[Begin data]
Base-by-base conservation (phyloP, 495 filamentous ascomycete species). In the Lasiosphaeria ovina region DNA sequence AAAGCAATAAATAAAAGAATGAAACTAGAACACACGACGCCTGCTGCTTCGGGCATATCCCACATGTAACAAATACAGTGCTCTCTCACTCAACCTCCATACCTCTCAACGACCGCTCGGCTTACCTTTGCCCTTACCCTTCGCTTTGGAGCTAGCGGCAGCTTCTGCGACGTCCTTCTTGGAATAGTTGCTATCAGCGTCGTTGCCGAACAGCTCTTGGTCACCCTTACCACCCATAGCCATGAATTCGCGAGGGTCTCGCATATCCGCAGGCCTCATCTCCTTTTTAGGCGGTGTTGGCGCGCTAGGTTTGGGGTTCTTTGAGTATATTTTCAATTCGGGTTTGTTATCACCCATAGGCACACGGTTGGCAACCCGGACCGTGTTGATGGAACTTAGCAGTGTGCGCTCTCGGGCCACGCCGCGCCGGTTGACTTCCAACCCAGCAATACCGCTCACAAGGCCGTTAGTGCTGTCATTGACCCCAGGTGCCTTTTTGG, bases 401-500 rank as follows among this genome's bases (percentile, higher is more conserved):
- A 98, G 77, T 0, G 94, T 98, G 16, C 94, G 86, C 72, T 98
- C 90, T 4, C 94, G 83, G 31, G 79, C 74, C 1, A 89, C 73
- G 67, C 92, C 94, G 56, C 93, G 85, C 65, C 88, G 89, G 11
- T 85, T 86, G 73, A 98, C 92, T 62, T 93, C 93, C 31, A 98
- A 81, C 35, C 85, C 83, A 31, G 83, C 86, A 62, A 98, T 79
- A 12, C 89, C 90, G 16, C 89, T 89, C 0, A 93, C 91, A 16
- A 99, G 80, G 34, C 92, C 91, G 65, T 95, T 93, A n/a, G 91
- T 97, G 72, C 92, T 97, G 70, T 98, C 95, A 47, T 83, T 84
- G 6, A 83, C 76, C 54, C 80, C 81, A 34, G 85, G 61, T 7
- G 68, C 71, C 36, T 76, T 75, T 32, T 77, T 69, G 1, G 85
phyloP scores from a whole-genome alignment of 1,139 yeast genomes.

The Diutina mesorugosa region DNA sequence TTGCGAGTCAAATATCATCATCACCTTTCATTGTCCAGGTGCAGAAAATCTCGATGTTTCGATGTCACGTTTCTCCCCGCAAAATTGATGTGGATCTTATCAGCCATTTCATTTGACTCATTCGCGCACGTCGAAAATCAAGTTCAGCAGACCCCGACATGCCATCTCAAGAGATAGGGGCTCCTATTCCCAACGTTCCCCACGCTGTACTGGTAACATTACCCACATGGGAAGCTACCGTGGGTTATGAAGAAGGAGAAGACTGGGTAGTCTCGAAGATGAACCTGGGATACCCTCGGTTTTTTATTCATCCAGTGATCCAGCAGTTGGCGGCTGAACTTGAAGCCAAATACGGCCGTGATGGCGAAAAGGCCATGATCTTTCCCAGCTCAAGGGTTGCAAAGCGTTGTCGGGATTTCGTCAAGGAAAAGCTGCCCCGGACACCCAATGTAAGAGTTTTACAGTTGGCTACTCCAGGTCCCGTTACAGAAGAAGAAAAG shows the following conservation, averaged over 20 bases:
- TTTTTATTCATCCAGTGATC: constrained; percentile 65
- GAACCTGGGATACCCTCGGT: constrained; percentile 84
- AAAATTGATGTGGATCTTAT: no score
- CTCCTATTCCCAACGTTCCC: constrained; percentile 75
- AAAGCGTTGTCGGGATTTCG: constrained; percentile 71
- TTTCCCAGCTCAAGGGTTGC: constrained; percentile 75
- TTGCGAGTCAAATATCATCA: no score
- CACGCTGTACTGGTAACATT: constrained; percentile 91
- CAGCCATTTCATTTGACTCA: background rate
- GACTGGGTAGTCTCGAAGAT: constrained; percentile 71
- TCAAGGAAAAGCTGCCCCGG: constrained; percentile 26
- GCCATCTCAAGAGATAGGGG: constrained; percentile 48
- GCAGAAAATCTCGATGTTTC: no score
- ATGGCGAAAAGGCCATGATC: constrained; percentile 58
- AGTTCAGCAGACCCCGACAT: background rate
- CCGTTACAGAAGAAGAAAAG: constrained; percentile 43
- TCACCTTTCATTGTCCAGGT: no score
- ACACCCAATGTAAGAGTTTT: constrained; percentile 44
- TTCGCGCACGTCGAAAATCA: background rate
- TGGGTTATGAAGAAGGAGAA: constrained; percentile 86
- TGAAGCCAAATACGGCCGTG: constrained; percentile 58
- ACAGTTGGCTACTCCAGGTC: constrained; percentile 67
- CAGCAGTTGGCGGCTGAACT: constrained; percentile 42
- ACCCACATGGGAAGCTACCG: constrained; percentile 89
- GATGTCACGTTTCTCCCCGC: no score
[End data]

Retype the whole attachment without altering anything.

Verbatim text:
Base-by-base conservation (phyloP, 495 filamentous ascomycete species). In the Lasiosphaeria ovina region DNA sequence AAAGCAATAAATAAAAGAATGAAACTAGAACACACGACGCCTGCTGCTTCGGGCATATCCCACATGTAACAAATACAGTGCTCTCTCACTCAACCTCCATACCTCTCAACGACCGCTCGGCTTACCTTTGCCCTTACCCTTCGCTTTGGAGCTAGCGGCAGCTTCTGCGACGTCCTTCTTGGAATAGTTGCTATCAGCGTCGTTGCCGAACAGCTCTTGGTCACCCTTACCACCCATAGCCATGAATTCGCGAGGGTCTCGCATATCCGCAGGCCTCATCTCCTTTTTAGGCGGTGTTGGCGCGCTAGGTTTGGGGTTCTTTGAGTATATTTTCAATTCGGGTTTGTTATCACCCATAGGCACACGGTTGGCAACCCGGACCGTGTTGATGGAACTTAGCAGTGTGCGCTCTCGGGCCACGCCGCGCCGGTTGACTTCCAACCCAGCAATACCGCTCACAAGGCCGTTAGTGCTGTCATTGACCCCAGGTGCCTTTTTGG, bases 401-500 rank as follows among this genome's bases (percentile, higher is more conserved):
- A 98, G 77, T 0, G 94, T 98, G 16, C 94, G 86, C 72, T 98
- C 90, T 4, C 94, G 83, G 31, G 79, C 74, C 1, A 89, C 73
- G 67, C 92, C 94, G 56, C 93, G 85, C 65, C 88, G 89, G 11
- T 85, T 86, G 73, A 98, C 92, T 62, T 93, C 93, C 31, A 98
- A 81, C 35, C 85, C 83, A 31, G 83, C 86, A 62, A 98, T 79
- A 12, C 89, C 90, G 16, C 89, T 89, C 0, A 93, C 91, A 16
- A 99, G 80, G 34, C 92, C 91, G 65, T 95, T 93, A n/a, G 91
- T 97, G 72, C 92, T 97, G 70, T 98, C 95, A 47, T 83, T 84
- G 6, A 83, C 76, C 54, C 80, C 81, A 34, G 85, G 61, T 7
- G 68, C 71, C 36, T 76, T 75, T 32, T 77, T 69, G 1, G 85
phyloP scores from a whole-genome alignment of 1,139 yeast genomes.

The Diutina mesorugosa region DNA sequence TTGCGAGTCAAATATCATCATCACCTTTCATTGTCCAGGTGCAGAAAATCTCGATGTTTCGATGTCACGTTTCTCCCCGCAAAATTGATGTGGATCTTATCAGCCATTTCATTTGACTCATTCGCGCACGTCGAAAATCAAGTTCAGCAGACCCCGACATGCCATCTCAAGAGATAGGGGCTCCTATTCCCAACGTTCCCCACGCTGTACTGGTAACATTACCCACATGGGAAGCTACCGTGGGTTATGAAGAAGGAGAAGACTGGGTAGTCTCGAAGATGAACCTGGGATACCCTCGGTTTTTTATTCATCCAGTGATCCAGCAGTTGGCGGCTGAACTTGAAGCCAAATACGGCCGTGATGGCGAAAAGGCCATGATCTTTCCCAGCTCAAGGGTTGCAAAGCGTTGTCGGGATTTCGTCAAGGAAAAGCTGCCCCGGACACCCAATGTAAGAGTTTTACAGTTGGCTACTCCAGGTCCCGTTACAGAAGAAGAAAAG shows the following conservation, averaged over 20 bases:
- TTTTTATTCATCCAGTGATC: constrained; percentile 65
- GAACCTGGGATACCCTCGGT: constrained; percentile 84
- AAAATTGATGTGGATCTTAT: no score
- CTCCTATTCCCAACGTTCCC: constrained; percentile 75
- AAAGCGTTGTCGGGATTTCG: constrained; percentile 71
- TTTCCCAGCTCAAGGGTTGC: constrained; percentile 75
- TTGCGAGTCAAATATCATCA: no score
- CACGCTGTACTGGTAACATT: constrained; percentile 91
- CAGCCATTTCATTTGACTCA: background rate
- GACTGGGTAGTCTCGAAGAT: constrained; percentile 71
- TCAAGGAAAAGCTGCCCCGG: constrained; percentile 26
- GCCATCTCAAGAGATAGGGG: constrained; percentile 48
- GCAGAAAATCTCGATGTTTC: no score
- ATGGCGAAAAGGCCATGATC: constrained; percentile 58
- AGTTCAGCAGACCCCGACAT: background rate
- CCGTTACAGAAGAAGAAAAG: constrained; percentile 43
- TCACCTTTCATTGTCCAGGT: no score
- ACACCCAATGTAAGAGTTTT: constrained; percentile 44
- TTCGCGCACGTCGAAAATCA: background rate
- TGGGTTATGAAGAAGGAGAA: constrained; percentile 86
- TGAAGCCAAATACGGCCGTG: constrained; percentile 58
- ACAGTTGGCTACTCCAGGTC: constrained; percentile 67
- CAGCAGTTGGCGGCTGAACT: constrained; percentile 42
- ACCCACATGGGAAGCTACCG: constrained; percentile 89
- GATGTCACGTTTCTCCCCGC: no score